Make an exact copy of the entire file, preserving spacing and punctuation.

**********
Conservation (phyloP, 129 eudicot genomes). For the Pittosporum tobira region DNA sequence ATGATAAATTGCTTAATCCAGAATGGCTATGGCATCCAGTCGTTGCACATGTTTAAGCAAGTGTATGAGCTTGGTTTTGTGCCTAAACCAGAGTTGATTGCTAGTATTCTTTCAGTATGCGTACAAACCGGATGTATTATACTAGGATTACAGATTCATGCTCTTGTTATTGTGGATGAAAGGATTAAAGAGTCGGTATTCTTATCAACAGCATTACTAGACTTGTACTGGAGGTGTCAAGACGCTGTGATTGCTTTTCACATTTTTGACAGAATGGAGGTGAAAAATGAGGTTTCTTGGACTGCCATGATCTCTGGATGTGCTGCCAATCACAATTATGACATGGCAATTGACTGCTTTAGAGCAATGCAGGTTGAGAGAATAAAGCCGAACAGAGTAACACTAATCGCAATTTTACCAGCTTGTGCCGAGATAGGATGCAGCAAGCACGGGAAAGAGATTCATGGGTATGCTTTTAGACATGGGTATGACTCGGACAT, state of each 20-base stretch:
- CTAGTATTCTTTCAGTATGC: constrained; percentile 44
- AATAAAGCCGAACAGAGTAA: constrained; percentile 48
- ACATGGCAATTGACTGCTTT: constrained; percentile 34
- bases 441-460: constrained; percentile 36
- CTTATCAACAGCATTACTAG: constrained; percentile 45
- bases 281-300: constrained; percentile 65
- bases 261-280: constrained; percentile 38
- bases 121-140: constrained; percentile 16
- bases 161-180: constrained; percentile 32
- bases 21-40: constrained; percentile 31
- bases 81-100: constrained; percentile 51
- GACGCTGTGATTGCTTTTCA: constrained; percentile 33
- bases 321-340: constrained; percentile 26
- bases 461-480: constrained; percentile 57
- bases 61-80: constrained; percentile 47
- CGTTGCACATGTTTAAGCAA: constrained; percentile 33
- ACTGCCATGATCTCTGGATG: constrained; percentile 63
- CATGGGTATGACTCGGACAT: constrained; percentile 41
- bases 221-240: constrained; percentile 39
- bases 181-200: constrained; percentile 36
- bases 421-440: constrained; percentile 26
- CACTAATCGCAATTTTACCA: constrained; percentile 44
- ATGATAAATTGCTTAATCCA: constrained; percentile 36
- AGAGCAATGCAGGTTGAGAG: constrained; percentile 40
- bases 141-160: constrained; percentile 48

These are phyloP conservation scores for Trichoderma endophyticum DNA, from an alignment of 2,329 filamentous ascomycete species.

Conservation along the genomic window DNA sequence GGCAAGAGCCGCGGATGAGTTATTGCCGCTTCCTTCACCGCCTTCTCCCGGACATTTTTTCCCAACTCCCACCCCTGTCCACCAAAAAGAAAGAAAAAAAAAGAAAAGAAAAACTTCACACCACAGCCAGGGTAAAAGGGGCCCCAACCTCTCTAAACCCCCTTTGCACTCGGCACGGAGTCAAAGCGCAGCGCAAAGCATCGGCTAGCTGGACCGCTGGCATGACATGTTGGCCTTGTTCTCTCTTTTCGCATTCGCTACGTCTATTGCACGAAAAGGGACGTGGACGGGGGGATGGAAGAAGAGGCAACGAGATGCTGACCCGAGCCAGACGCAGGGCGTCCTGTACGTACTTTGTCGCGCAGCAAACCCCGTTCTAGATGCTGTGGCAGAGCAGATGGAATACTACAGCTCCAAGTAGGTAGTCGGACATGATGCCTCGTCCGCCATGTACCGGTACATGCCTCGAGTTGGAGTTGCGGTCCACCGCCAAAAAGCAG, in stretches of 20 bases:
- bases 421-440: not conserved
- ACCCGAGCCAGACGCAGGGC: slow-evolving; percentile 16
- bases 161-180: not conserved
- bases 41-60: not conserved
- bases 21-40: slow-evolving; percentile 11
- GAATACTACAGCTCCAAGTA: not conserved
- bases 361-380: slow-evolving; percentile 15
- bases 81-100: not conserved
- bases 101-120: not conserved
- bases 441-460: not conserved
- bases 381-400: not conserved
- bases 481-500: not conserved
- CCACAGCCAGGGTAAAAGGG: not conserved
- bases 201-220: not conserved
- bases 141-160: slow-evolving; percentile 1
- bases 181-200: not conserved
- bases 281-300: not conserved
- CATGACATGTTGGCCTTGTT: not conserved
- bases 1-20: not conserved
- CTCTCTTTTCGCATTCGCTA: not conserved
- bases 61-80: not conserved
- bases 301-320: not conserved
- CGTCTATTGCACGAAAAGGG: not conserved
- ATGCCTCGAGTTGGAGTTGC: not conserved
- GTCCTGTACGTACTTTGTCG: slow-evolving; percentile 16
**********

Conservation (phyloP, 129 eudicot genomes). For the Pittosporum tobira region DNA sequence ATGATAAATTGCTTAATCCAGAATGGCTATGGCATCCAGTCGTTGCACATGTTTAAGCAAGTGTATGAGCTTGGTTTTGTGCCTAAACCAGAGTTGATTGCTAGTATTCTTTCAGTATGCGTACAAACCGGATGTATTATACTAGGATTACAGATTCATGCTCTTGTTATTGTGGATGAAAGGATTAAAGAGTCGGTATTCTTATCAACAGCATTACTAGACTTGTACTGGAGGTGTCAAGACGCTGTGATTGCTTTTCACATTTTTGACAGAATGGAGGTGAAAAATGAGGTTTCTTGGACTGCCATGATCTCTGGATGTGCTGCCAATCACAATTATGACATGGCAATTGACTGCTTTAGAGCAATGCAGGTTGAGAGAATAAAGCCGAACAGAGTAACACTAATCGCAATTTTACCAGCTTGTGCCGAGATAGGATGCAGCAAGCACGGGAAAGAGATTCATGGGTATGCTTTTAGACATGGGTATGACTCGGACAT, state of each 20-base stretch:
- CTAGTATTCTTTCAGTATGC: constrained; percentile 44
- AATAAAGCCGAACAGAGTAA: constrained; percentile 48
- ACATGGCAATTGACTGCTTT: constrained; percentile 34
- bases 441-460: constrained; percentile 36
- CTTATCAACAGCATTACTAG: constrained; percentile 45
- bases 281-300: constrained; percentile 65
- bases 261-280: constrained; percentile 38
- bases 121-140: constrained; percentile 16
- bases 161-180: constrained; percentile 32
- bases 21-40: constrained; percentile 31
- bases 81-100: constrained; percentile 51
- GACGCTGTGATTGCTTTTCA: constrained; percentile 33
- bases 321-340: constrained; percentile 26
- bases 461-480: constrained; percentile 57
- bases 61-80: constrained; percentile 47
- CGTTGCACATGTTTAAGCAA: constrained; percentile 33
- ACTGCCATGATCTCTGGATG: constrained; percentile 63
- CATGGGTATGACTCGGACAT: constrained; percentile 41
- bases 221-240: constrained; percentile 39
- bases 181-200: constrained; percentile 36
- bases 421-440: constrained; percentile 26
- CACTAATCGCAATTTTACCA: constrained; percentile 44
- ATGATAAATTGCTTAATCCA: constrained; percentile 36
- AGAGCAATGCAGGTTGAGAG: constrained; percentile 40
- bases 141-160: constrained; percentile 48

These are phyloP conservation scores for Trichoderma endophyticum DNA, from an alignment of 2,329 filamentous ascomycete species.

Conservation along the genomic window DNA sequence GGCAAGAGCCGCGGATGAGTTATTGCCGCTTCCTTCACCGCCTTCTCCCGGACATTTTTTCCCAACTCCCACCCCTGTCCACCAAAAAGAAAGAAAAAAAAAGAAAAGAAAAACTTCACACCACAGCCAGGGTAAAAGGGGCCCCAACCTCTCTAAACCCCCTTTGCACTCGGCACGGAGTCAAAGCGCAGCGCAAAGCATCGGCTAGCTGGACCGCTGGCATGACATGTTGGCCTTGTTCTCTCTTTTCGCATTCGCTACGTCTATTGCACGAAAAGGGACGTGGACGGGGGGATGGAAGAAGAGGCAACGAGATGCTGACCCGAGCCAGACGCAGGGCGTCCTGTACGTACTTTGTCGCGCAGCAAACCCCGTTCTAGATGCTGTGGCAGAGCAGATGGAATACTACAGCTCCAAGTAGGTAGTCGGACATGATGCCTCGTCCGCCATGTACCGGTACATGCCTCGAGTTGGAGTTGCGGTCCACCGCCAAAAAGCAG, in stretches of 20 bases:
- bases 421-440: not conserved
- ACCCGAGCCAGACGCAGGGC: slow-evolving; percentile 16
- bases 161-180: not conserved
- bases 41-60: not conserved
- bases 21-40: slow-evolving; percentile 11
- GAATACTACAGCTCCAAGTA: not conserved
- bases 361-380: slow-evolving; percentile 15
- bases 81-100: not conserved
- bases 101-120: not conserved
- bases 441-460: not conserved
- bases 381-400: not conserved
- bases 481-500: not conserved
- CCACAGCCAGGGTAAAAGGG: not conserved
- bases 201-220: not conserved
- bases 141-160: slow-evolving; percentile 1
- bases 181-200: not conserved
- bases 281-300: not conserved
- CATGACATGTTGGCCTTGTT: not conserved
- bases 1-20: not conserved
- CTCTCTTTTCGCATTCGCTA: not conserved
- bases 61-80: not conserved
- bases 301-320: not conserved
- CGTCTATTGCACGAAAAGGG: not conserved
- ATGCCTCGAGTTGGAGTTGC: not conserved
- GTCCTGTACGTACTTTGTCG: slow-evolving; percentile 16